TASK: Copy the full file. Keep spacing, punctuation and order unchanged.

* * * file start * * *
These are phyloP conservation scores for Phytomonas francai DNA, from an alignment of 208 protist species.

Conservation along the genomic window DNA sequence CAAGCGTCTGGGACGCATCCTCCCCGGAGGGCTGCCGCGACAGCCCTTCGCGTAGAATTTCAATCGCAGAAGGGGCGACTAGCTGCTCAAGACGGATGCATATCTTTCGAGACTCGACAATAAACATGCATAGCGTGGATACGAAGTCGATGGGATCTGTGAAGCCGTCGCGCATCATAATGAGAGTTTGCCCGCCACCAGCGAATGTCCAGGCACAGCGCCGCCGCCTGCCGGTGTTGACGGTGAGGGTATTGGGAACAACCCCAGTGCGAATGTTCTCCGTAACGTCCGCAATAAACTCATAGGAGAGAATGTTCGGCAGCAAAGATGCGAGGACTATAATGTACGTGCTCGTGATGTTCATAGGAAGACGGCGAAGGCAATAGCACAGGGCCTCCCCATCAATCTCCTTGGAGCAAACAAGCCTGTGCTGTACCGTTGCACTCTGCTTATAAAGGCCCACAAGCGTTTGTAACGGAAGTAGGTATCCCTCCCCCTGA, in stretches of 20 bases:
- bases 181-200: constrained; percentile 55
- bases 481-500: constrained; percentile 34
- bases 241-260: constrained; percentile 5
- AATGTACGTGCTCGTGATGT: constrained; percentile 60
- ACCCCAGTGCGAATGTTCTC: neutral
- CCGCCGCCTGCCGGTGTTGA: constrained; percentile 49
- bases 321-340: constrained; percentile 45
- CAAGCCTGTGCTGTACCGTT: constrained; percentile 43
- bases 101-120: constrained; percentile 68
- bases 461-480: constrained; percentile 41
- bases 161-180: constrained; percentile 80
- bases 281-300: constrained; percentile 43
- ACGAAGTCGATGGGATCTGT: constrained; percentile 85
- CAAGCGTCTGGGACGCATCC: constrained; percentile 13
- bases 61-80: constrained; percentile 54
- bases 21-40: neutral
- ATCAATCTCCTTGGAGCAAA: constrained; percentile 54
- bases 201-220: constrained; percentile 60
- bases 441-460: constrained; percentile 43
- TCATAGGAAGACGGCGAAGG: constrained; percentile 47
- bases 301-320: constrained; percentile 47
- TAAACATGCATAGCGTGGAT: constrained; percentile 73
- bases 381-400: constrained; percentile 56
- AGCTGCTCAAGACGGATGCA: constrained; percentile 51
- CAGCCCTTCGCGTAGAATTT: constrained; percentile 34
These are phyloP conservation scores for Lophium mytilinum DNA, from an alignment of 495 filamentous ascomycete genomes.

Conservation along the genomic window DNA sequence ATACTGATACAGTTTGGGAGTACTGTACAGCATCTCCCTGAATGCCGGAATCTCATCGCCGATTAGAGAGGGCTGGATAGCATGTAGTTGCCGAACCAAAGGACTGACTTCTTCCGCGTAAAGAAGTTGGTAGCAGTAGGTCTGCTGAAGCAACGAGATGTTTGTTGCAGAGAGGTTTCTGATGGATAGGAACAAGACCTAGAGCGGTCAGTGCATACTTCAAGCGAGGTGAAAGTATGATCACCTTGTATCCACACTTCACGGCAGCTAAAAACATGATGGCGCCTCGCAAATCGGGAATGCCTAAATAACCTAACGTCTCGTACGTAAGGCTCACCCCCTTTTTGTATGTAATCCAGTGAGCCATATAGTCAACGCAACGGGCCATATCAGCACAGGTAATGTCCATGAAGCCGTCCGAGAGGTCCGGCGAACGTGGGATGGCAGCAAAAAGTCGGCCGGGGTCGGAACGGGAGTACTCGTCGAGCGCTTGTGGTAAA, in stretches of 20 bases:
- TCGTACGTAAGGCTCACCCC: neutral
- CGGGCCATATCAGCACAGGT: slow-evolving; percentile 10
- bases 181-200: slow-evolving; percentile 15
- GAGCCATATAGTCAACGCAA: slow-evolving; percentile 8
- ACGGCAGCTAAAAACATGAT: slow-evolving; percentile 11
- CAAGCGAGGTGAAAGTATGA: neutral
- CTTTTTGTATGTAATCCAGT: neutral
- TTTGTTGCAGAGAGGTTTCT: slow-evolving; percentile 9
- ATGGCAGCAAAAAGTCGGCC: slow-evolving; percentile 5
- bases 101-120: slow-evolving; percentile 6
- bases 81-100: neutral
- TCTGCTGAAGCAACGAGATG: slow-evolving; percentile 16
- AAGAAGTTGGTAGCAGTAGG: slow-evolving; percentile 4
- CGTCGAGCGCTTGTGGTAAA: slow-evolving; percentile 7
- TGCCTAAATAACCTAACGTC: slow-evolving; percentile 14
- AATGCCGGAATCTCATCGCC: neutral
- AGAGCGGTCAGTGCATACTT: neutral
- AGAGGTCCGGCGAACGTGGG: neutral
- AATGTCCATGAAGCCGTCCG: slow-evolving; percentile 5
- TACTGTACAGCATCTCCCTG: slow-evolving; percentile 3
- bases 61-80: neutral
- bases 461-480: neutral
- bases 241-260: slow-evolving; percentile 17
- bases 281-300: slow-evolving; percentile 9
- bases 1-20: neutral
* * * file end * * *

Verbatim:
These are phyloP conservation scores for Phytomonas francai DNA, from an alignment of 208 protist species.

Conservation along the genomic window DNA sequence CAAGCGTCTGGGACGCATCCTCCCCGGAGGGCTGCCGCGACAGCCCTTCGCGTAGAATTTCAATCGCAGAAGGGGCGACTAGCTGCTCAAGACGGATGCATATCTTTCGAGACTCGACAATAAACATGCATAGCGTGGATACGAAGTCGATGGGATCTGTGAAGCCGTCGCGCATCATAATGAGAGTTTGCCCGCCACCAGCGAATGTCCAGGCACAGCGCCGCCGCCTGCCGGTGTTGACGGTGAGGGTATTGGGAACAACCCCAGTGCGAATGTTCTCCGTAACGTCCGCAATAAACTCATAGGAGAGAATGTTCGGCAGCAAAGATGCGAGGACTATAATGTACGTGCTCGTGATGTTCATAGGAAGACGGCGAAGGCAATAGCACAGGGCCTCCCCATCAATCTCCTTGGAGCAAACAAGCCTGTGCTGTACCGTTGCACTCTGCTTATAAAGGCCCACAAGCGTTTGTAACGGAAGTAGGTATCCCTCCCCCTGA, in stretches of 20 bases:
- bases 181-200: constrained; percentile 55
- bases 481-500: constrained; percentile 34
- bases 241-260: constrained; percentile 5
- AATGTACGTGCTCGTGATGT: constrained; percentile 60
- ACCCCAGTGCGAATGTTCTC: neutral
- CCGCCGCCTGCCGGTGTTGA: constrained; percentile 49
- bases 321-340: constrained; percentile 45
- CAAGCCTGTGCTGTACCGTT: constrained; percentile 43
- bases 101-120: constrained; percentile 68
- bases 461-480: constrained; percentile 41
- bases 161-180: constrained; percentile 80
- bases 281-300: constrained; percentile 43
- ACGAAGTCGATGGGATCTGT: constrained; percentile 85
- CAAGCGTCTGGGACGCATCC: constrained; percentile 13
- bases 61-80: constrained; percentile 54
- bases 21-40: neutral
- ATCAATCTCCTTGGAGCAAA: constrained; percentile 54
- bases 201-220: constrained; percentile 60
- bases 441-460: constrained; percentile 43
- TCATAGGAAGACGGCGAAGG: constrained; percentile 47
- bases 301-320: constrained; percentile 47
- TAAACATGCATAGCGTGGAT: constrained; percentile 73
- bases 381-400: constrained; percentile 56
- AGCTGCTCAAGACGGATGCA: constrained; percentile 51
- CAGCCCTTCGCGTAGAATTT: constrained; percentile 34
These are phyloP conservation scores for Lophium mytilinum DNA, from an alignment of 495 filamentous ascomycete genomes.

Conservation along the genomic window DNA sequence ATACTGATACAGTTTGGGAGTACTGTACAGCATCTCCCTGAATGCCGGAATCTCATCGCCGATTAGAGAGGGCTGGATAGCATGTAGTTGCCGAACCAAAGGACTGACTTCTTCCGCGTAAAGAAGTTGGTAGCAGTAGGTCTGCTGAAGCAACGAGATGTTTGTTGCAGAGAGGTTTCTGATGGATAGGAACAAGACCTAGAGCGGTCAGTGCATACTTCAAGCGAGGTGAAAGTATGATCACCTTGTATCCACACTTCACGGCAGCTAAAAACATGATGGCGCCTCGCAAATCGGGAATGCCTAAATAACCTAACGTCTCGTACGTAAGGCTCACCCCCTTTTTGTATGTAATCCAGTGAGCCATATAGTCAACGCAACGGGCCATATCAGCACAGGTAATGTCCATGAAGCCGTCCGAGAGGTCCGGCGAACGTGGGATGGCAGCAAAAAGTCGGCCGGGGTCGGAACGGGAGTACTCGTCGAGCGCTTGTGGTAAA, in stretches of 20 bases:
- TCGTACGTAAGGCTCACCCC: neutral
- CGGGCCATATCAGCACAGGT: slow-evolving; percentile 10
- bases 181-200: slow-evolving; percentile 15
- GAGCCATATAGTCAACGCAA: slow-evolving; percentile 8
- ACGGCAGCTAAAAACATGAT: slow-evolving; percentile 11
- CAAGCGAGGTGAAAGTATGA: neutral
- CTTTTTGTATGTAATCCAGT: neutral
- TTTGTTGCAGAGAGGTTTCT: slow-evolving; percentile 9
- ATGGCAGCAAAAAGTCGGCC: slow-evolving; percentile 5
- bases 101-120: slow-evolving; percentile 6
- bases 81-100: neutral
- TCTGCTGAAGCAACGAGATG: slow-evolving; percentile 16
- AAGAAGTTGGTAGCAGTAGG: slow-evolving; percentile 4
- CGTCGAGCGCTTGTGGTAAA: slow-evolving; percentile 7
- TGCCTAAATAACCTAACGTC: slow-evolving; percentile 14
- AATGCCGGAATCTCATCGCC: neutral
- AGAGCGGTCAGTGCATACTT: neutral
- AGAGGTCCGGCGAACGTGGG: neutral
- AATGTCCATGAAGCCGTCCG: slow-evolving; percentile 5
- TACTGTACAGCATCTCCCTG: slow-evolving; percentile 3
- bases 61-80: neutral
- bases 461-480: neutral
- bases 241-260: slow-evolving; percentile 17
- bases 281-300: slow-evolving; percentile 9
- bases 1-20: neutral